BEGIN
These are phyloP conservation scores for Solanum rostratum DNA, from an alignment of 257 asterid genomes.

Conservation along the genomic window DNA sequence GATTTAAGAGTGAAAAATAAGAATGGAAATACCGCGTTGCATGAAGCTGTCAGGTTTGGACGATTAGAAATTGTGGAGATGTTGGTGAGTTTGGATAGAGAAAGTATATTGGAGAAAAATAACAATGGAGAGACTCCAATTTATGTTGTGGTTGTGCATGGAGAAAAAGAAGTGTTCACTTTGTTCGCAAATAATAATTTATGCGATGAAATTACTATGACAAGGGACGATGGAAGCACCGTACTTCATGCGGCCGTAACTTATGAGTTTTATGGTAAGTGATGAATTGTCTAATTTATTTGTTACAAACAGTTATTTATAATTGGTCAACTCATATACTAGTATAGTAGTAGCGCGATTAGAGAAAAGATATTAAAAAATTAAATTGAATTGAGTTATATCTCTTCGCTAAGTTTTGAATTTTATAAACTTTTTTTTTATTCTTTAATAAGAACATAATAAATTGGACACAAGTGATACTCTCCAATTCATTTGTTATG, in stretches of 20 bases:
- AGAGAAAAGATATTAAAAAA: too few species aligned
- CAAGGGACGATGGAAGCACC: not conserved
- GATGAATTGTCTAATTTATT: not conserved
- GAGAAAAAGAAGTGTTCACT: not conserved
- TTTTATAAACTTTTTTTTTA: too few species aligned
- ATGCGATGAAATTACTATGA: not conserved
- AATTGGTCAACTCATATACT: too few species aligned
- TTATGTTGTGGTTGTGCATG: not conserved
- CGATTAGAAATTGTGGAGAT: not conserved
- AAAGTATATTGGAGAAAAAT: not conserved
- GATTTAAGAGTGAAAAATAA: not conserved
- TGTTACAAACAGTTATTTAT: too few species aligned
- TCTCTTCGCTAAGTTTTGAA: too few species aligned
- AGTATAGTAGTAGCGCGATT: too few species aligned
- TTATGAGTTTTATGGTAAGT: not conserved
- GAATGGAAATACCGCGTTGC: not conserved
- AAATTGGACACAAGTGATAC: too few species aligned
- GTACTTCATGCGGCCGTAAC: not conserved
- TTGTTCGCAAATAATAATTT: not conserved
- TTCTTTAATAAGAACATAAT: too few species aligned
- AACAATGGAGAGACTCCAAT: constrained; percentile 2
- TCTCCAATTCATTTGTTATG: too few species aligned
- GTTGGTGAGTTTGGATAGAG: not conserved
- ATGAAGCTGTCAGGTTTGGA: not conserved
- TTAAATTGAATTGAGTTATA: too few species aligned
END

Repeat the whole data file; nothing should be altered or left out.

These are phyloP conservation scores for Solanum rostratum DNA, from an alignment of 257 asterid genomes.

Conservation along the genomic window DNA sequence GATTTAAGAGTGAAAAATAAGAATGGAAATACCGCGTTGCATGAAGCTGTCAGGTTTGGACGATTAGAAATTGTGGAGATGTTGGTGAGTTTGGATAGAGAAAGTATATTGGAGAAAAATAACAATGGAGAGACTCCAATTTATGTTGTGGTTGTGCATGGAGAAAAAGAAGTGTTCACTTTGTTCGCAAATAATAATTTATGCGATGAAATTACTATGACAAGGGACGATGGAAGCACCGTACTTCATGCGGCCGTAACTTATGAGTTTTATGGTAAGTGATGAATTGTCTAATTTATTTGTTACAAACAGTTATTTATAATTGGTCAACTCATATACTAGTATAGTAGTAGCGCGATTAGAGAAAAGATATTAAAAAATTAAATTGAATTGAGTTATATCTCTTCGCTAAGTTTTGAATTTTATAAACTTTTTTTTTATTCTTTAATAAGAACATAATAAATTGGACACAAGTGATACTCTCCAATTCATTTGTTATG, in stretches of 20 bases:
- AGAGAAAAGATATTAAAAAA: too few species aligned
- CAAGGGACGATGGAAGCACC: not conserved
- GATGAATTGTCTAATTTATT: not conserved
- GAGAAAAAGAAGTGTTCACT: not conserved
- TTTTATAAACTTTTTTTTTA: too few species aligned
- ATGCGATGAAATTACTATGA: not conserved
- AATTGGTCAACTCATATACT: too few species aligned
- TTATGTTGTGGTTGTGCATG: not conserved
- CGATTAGAAATTGTGGAGAT: not conserved
- AAAGTATATTGGAGAAAAAT: not conserved
- GATTTAAGAGTGAAAAATAA: not conserved
- TGTTACAAACAGTTATTTAT: too few species aligned
- TCTCTTCGCTAAGTTTTGAA: too few species aligned
- AGTATAGTAGTAGCGCGATT: too few species aligned
- TTATGAGTTTTATGGTAAGT: not conserved
- GAATGGAAATACCGCGTTGC: not conserved
- AAATTGGACACAAGTGATAC: too few species aligned
- GTACTTCATGCGGCCGTAAC: not conserved
- TTGTTCGCAAATAATAATTT: not conserved
- TTCTTTAATAAGAACATAAT: too few species aligned
- AACAATGGAGAGACTCCAAT: constrained; percentile 2
- TCTCCAATTCATTTGTTATG: too few species aligned
- GTTGGTGAGTTTGGATAGAG: not conserved
- ATGAAGCTGTCAGGTTTGGA: not conserved
- TTAAATTGAATTGAGTTATA: too few species aligned